If you’re already involved in the medical field as an entry-level worker, manager, or owner, it’s essential to stay on top of the latest developments and changes in the niche. Likewise, if you are a student or recent grad in search of a career, there’s great value in understanding how the system works for new hires and job seekers. Future physicians should cover their chances of med-school acceptance by applying to several institutions.
Another fruitful approach is to find a cosigner for student loans, which are a must for most professional students. What many people don’t know is that one of the fastest-growing segments of the niche is physician assistant (PA) services. Schools that train these high-level professionals can’t deliver enough new grads to the job market because they are in such demand.
Futures Are Bright
The good news for future doctors and PAs is that there are plenty of tuition reimbursement programs that pay educational bills in exchange for one or more years of work in a specific location or for a particular institution. What else is happening in the med-related market? Nursing graduates continue to be in short supply, which means job applicants have their pick of locations anywhere in the US. The same holds true for paramedics. Even entry-level workers in the sector, like EMTs (emergency medical technicians), can usually find good jobs as soon as they complete training courses. Here are additional facts that can help anyone interested in entering the field.
Students Can Get Cosigners for Loans
It’s no secret that the cost of a post-college education can be substantial. That’s just one reason student loan refinancing with a cosigner has become such a popular arrangement for young graduates. But even before schooling begins, a third party can cosign on someone’s college loan and greatly increase the chances of approval. Another benefit for the applicant is that having a cosigner can result in lower interest rates and more favorable terms on the obligation.
If you want to assist a future doctor, physician assistant, nurse, or anyone else in the field who needs help funding an education, consider serving as a cosigner on a loan application. By helping them get approved with a lower interest rate, you’ll be saving them potentially thousands of dollars on the total cost of the borrowed funds. The power of having a cosigner can make a huge difference in someone’s life.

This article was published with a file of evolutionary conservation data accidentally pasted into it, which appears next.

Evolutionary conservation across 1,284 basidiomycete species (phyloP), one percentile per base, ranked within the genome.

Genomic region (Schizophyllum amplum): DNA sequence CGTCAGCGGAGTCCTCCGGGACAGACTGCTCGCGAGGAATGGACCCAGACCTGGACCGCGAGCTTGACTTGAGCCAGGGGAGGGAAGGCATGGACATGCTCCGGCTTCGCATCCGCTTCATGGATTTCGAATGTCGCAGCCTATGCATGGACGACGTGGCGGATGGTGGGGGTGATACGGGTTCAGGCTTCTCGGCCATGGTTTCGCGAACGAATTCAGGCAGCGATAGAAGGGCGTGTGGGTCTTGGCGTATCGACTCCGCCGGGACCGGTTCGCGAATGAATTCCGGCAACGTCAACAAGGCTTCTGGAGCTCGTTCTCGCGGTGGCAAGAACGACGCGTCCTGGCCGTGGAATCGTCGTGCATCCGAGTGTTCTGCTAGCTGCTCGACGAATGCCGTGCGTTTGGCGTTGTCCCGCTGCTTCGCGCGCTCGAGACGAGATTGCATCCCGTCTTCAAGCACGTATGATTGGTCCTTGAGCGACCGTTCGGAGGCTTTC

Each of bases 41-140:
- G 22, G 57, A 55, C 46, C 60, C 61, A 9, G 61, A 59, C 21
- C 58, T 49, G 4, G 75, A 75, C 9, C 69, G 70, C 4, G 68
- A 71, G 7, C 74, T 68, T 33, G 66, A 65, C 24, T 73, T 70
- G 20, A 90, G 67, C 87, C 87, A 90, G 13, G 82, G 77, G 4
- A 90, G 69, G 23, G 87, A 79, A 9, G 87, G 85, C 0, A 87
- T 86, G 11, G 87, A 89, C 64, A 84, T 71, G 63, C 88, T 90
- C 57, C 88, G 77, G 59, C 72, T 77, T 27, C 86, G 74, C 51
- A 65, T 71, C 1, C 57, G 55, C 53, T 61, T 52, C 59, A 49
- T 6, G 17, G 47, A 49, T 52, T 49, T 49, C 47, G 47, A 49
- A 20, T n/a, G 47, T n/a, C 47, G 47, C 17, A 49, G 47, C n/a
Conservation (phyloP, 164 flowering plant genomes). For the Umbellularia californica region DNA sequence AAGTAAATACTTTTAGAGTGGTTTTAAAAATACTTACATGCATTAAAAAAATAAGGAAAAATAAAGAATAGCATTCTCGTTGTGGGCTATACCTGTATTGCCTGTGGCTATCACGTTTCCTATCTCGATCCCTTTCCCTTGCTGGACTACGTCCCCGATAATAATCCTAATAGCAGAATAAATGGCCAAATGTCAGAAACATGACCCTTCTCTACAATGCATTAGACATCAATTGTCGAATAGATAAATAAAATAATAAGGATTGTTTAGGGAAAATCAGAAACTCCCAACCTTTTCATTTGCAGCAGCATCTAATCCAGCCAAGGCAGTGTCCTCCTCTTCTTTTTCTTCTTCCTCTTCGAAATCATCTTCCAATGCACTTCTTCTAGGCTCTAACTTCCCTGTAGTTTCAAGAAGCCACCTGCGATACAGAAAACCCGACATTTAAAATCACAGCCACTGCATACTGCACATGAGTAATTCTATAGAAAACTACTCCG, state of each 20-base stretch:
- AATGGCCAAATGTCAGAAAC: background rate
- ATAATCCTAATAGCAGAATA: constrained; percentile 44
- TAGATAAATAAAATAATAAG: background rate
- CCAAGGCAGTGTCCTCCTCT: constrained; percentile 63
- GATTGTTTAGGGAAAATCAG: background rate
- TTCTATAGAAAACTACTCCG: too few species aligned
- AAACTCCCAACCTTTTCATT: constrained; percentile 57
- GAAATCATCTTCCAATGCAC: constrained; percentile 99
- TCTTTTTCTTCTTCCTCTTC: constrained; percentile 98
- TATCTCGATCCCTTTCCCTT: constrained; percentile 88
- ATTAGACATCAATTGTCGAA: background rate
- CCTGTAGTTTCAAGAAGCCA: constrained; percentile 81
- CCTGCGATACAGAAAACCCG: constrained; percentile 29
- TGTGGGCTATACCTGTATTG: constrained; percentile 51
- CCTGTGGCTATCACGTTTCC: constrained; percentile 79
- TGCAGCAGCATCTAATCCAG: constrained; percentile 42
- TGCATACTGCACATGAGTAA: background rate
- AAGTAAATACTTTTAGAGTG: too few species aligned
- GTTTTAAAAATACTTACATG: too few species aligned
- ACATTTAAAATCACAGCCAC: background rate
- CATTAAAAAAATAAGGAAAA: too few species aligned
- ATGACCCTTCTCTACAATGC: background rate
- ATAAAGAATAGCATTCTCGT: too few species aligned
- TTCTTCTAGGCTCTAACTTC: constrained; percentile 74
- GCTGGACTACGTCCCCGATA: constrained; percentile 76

Apply to Mulitple Med Schools
There’s no point in leaving your professional future to chance. No matter how much you want to attend a particular institution, it is usually best to apply broadly. Many candidates, even extremely qualified ones, do not get into their favorite schools. The most effective tactic for boosting your overall chances of gaining admittance into an accredited institution is to submit a minimum of 15 applications to different programs.
Admissions officers know that most applicants use this system, so there’s no need to pretend during live interviews that you’re focused on one med school. However, avoid making all your choices top-tier programs. If you do, the chance of multiple rejections or waitlists is in the cards. Completing multiple applications can be time-consuming, but the effort can pay major dividends.
Paramedics Command High Salaries
Paramedic training typically lasts between 12 and 18 months, and tuition fees are high. Total bills usually match what it would cost to attend two years of a traditional college. But there are numerous advantages for those who elect to become paramedics. First, the pay and benefits are excellent, and jobs are plentiful in major and medium-sized markets. It’s important to be in good physical shape to do the work because it involves lifting, moving quickly, and lots of walking.
It’s common for a qualified paramedic to work for a private agency or directly for a hospital system, depending on their preference and current job openings. Training programs are academically rigorous, and gaining admission is equally challenging. For individuals who have no desire to become physicians or nurses but who want a challenging, rewarding career in medicine, training to be a paramedic makes good sense.
Best Entry-Level Jobs: EMTs (Emergency Medical Technicians)
EMTs are in short supply in nearly every major metro area as well as in less populous locations. Even though the positions can be demanding, with odd hours and challenging physical tasks, starting pay is above average, and certain types of people thrive on the type of duties EMTs face. For individuals who aren’t sure where they want to go within the greater medical-based workforce, training to be an EMT can be an ideal way to get a feel for the various types of challenges workers deal with in the medical sector. Training times vary, but most who want to get to work as soon as possible can take 90-day courses that include plenty of on-the-job duties and an equal amount of classroom time.